By Lucy Phillips
22 November 2010
The government today published its proposals for reforming
social housing, outlining radical changes to council financing and tenancy
Powers for funding council housing will be devolved to local
government from April 2012, putting an end to the centrally pooled Housing
Revenue Account system. A new self-financing structure will enable councils to
keep all the rent money they raise and spend it locally on their services.
The government claims the current system is too complex,
leaving councils with ‘no certainty about future income, no ability to plan
long term, and few incentives to drive up efficiency’.
Other widely-trailed proposals in today’s consultation document,
LocalDecisions: a fairer future for social housing, will allow councils to give new
tenants fixed-term tenancies, ending the right to a council home for life.
Tenancies would be for a minimum of two years but could stop after ten or 20
years for those whose financial circumstances improve. These people would be
encouraged to move into low-cost home ownership or private rental.
At the same time, housing associations will be allowed to
set rents at up 80% of the market rate.
Local authorities will also be given more powers to manage
their waiting lists, with new freedoms to decide who should qualify for and get
priority to social housing, as well as the ability to discharge their
homelessness duty by housing people in the private rented sector. Changes to
legislation will be included in the forthcoming Localism Bill.
According to the government, the number of people on social
housing waiting lists over the past 13 years has almost doubled to reach 5
million, despite £17bn of public investment. A quarter of a million social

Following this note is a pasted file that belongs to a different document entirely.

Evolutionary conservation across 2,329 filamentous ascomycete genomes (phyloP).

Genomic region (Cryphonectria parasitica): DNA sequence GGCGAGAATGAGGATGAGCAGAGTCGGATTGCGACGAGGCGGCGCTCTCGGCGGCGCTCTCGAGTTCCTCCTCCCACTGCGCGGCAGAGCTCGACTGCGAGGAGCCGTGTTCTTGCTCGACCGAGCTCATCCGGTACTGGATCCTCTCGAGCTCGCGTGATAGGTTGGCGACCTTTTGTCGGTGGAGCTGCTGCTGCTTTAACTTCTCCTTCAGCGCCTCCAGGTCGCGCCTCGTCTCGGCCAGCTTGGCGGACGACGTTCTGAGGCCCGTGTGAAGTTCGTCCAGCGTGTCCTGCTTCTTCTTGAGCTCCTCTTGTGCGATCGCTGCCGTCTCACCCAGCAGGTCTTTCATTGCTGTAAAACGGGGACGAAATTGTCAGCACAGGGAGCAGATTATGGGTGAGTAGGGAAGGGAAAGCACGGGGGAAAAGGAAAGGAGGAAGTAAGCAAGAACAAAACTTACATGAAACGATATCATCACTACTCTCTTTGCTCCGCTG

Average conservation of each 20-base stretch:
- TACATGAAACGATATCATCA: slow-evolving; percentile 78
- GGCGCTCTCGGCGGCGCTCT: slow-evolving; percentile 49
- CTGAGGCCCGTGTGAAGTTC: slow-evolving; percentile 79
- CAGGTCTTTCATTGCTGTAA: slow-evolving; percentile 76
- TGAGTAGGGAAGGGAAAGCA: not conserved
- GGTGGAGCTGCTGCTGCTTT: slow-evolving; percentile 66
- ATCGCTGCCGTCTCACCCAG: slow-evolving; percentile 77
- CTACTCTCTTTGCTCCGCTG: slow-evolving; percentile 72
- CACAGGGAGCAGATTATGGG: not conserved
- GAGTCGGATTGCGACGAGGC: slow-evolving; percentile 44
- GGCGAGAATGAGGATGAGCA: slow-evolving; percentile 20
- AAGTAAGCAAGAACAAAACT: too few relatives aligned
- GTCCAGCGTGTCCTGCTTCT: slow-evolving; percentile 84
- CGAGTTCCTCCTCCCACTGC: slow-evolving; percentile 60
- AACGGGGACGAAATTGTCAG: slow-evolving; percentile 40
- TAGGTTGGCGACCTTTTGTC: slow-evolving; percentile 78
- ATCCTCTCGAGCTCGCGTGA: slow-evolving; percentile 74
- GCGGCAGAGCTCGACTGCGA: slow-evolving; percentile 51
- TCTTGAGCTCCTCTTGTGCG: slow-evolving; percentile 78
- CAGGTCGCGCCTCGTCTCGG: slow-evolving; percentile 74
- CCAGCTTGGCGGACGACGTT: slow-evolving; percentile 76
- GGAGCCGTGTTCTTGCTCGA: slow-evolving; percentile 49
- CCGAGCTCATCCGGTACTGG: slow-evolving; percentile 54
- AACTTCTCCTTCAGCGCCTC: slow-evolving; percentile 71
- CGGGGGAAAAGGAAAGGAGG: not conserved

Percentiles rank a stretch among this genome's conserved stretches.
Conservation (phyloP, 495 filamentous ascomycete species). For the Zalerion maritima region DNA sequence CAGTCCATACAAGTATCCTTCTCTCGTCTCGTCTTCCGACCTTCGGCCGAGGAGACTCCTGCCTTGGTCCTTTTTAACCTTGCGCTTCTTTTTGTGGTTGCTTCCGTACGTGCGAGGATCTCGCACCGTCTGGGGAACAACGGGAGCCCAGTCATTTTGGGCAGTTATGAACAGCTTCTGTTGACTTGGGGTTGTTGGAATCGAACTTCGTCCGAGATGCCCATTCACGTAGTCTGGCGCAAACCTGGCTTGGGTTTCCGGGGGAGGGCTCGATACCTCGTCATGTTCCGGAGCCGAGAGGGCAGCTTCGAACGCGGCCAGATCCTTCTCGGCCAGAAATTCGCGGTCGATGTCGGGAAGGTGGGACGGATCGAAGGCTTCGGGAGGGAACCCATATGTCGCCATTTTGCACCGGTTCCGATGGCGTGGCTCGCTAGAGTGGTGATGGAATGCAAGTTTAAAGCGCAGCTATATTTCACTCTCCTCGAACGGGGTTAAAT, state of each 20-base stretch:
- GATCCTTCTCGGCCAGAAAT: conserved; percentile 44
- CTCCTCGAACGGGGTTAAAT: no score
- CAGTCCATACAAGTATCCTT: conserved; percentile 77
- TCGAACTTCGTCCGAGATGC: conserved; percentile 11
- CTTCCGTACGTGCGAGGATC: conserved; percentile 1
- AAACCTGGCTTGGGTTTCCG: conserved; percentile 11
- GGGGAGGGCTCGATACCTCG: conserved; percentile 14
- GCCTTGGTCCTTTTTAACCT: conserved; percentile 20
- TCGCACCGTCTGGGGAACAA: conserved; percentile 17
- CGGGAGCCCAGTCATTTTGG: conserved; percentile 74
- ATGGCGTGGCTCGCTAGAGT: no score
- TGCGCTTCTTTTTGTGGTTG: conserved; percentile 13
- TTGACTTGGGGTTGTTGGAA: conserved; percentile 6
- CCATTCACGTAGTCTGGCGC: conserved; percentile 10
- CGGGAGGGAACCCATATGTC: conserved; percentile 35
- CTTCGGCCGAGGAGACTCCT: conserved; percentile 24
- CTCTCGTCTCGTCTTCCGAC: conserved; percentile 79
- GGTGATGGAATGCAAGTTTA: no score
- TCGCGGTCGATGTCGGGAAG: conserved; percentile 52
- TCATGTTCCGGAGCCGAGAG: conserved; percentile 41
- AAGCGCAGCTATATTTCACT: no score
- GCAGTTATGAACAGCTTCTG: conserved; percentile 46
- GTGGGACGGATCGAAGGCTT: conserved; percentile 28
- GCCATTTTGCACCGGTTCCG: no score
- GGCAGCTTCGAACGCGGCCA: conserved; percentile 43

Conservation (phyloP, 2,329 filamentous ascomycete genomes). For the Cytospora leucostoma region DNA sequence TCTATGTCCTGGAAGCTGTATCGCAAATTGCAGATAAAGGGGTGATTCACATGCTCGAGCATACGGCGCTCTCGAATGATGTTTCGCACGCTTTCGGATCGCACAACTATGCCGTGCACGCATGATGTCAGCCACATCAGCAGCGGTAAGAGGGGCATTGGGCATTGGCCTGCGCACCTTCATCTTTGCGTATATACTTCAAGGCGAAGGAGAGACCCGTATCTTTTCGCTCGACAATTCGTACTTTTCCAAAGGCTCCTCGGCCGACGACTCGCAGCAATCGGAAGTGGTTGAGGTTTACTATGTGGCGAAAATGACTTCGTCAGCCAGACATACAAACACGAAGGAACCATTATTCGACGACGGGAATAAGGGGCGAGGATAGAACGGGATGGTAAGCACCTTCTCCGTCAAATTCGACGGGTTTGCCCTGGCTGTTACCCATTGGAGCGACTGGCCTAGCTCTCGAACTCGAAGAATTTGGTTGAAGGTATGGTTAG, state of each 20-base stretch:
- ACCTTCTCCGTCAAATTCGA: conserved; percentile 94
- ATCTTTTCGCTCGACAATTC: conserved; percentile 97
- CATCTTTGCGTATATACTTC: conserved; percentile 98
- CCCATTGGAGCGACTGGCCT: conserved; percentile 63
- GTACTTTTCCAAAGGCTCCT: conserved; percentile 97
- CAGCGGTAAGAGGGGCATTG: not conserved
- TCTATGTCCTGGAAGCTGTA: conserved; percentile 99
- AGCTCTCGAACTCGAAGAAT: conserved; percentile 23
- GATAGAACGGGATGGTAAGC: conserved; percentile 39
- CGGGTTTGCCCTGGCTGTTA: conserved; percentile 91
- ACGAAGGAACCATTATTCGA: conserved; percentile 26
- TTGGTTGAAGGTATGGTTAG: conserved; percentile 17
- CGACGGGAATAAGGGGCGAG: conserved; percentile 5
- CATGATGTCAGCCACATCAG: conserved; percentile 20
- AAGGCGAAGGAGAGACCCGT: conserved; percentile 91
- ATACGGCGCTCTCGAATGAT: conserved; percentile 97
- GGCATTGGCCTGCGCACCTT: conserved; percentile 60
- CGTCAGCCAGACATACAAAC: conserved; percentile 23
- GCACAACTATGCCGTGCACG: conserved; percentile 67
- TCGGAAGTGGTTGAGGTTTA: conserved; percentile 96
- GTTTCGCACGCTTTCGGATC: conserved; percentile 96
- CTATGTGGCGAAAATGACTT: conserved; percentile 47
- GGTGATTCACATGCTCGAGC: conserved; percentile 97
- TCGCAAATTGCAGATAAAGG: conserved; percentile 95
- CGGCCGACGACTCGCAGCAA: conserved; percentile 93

homes are overcrowded and 400,000 are under-occupied.
Local government ministers condemned current ‘centrally
determined rules’ used to allocate social homes, pledging a ‘fairer and more
Housing minister Grant Shapps said: ‘For far too long in
this country there has been a lazy consensus about the use of social housing,
which has left one of our most valuable resources trapped in a system that
helps far fewer people than it should.’
Communities minister Andrew Stunell added: ‘We need to have
a much smarter system that protects lifetime tenancies, but also provides the
flexibility to ensure that help is targeted at people who really need it, and
enables us to get more for every pound of taxpayers’ money.
‘In times of economic hardship, it is vital that social
housing is effective in helping people get back on their feet.’
But the plans immediately came under fire. The Local
Government Association warned some of the changes would ‘present councils
with practical challenges that will often be hotly contested politically at a
Gary Porter, chair of the LGA Environment and
Housing Board, said: ‘There needs to be consideration of the implications of
councils in the same housing market adopting different approaches.’
Sarah Webb, chief executive of the Chartered Institute of
Housing, said changes to the homelessness duty for councils must be ‘carefully
thought through’. She added: ‘In some areas, it will become easier to help
homeless households, but the recently announced reforms to Housing Benefit will
mean that in some areas households will struggle to secure accommodation in the
private rented sector, which will reduce councils' ability to deliver with this
David Orr, chief executive of the
National Housing Federation, warned that the package of reforms would work only
if housing associations had ‘as much flexibility as possible so that they can
make decisions locally based on the needs of their local market and the homes
Brian Johnson, chief executive of the housing
association Moat, added: ‘We do not believe that moving people on when their
circumstances improve is the way to tackle the pressure on social housing. We
are calling on government to rethink its plans and reform rents so that people
who can pay more do, but that no one is asked to leave their home just because
their circumstances have improved. Put simply, we believe that subsidy should
follow people rather than bricks and mortar.’
The public consultation runs until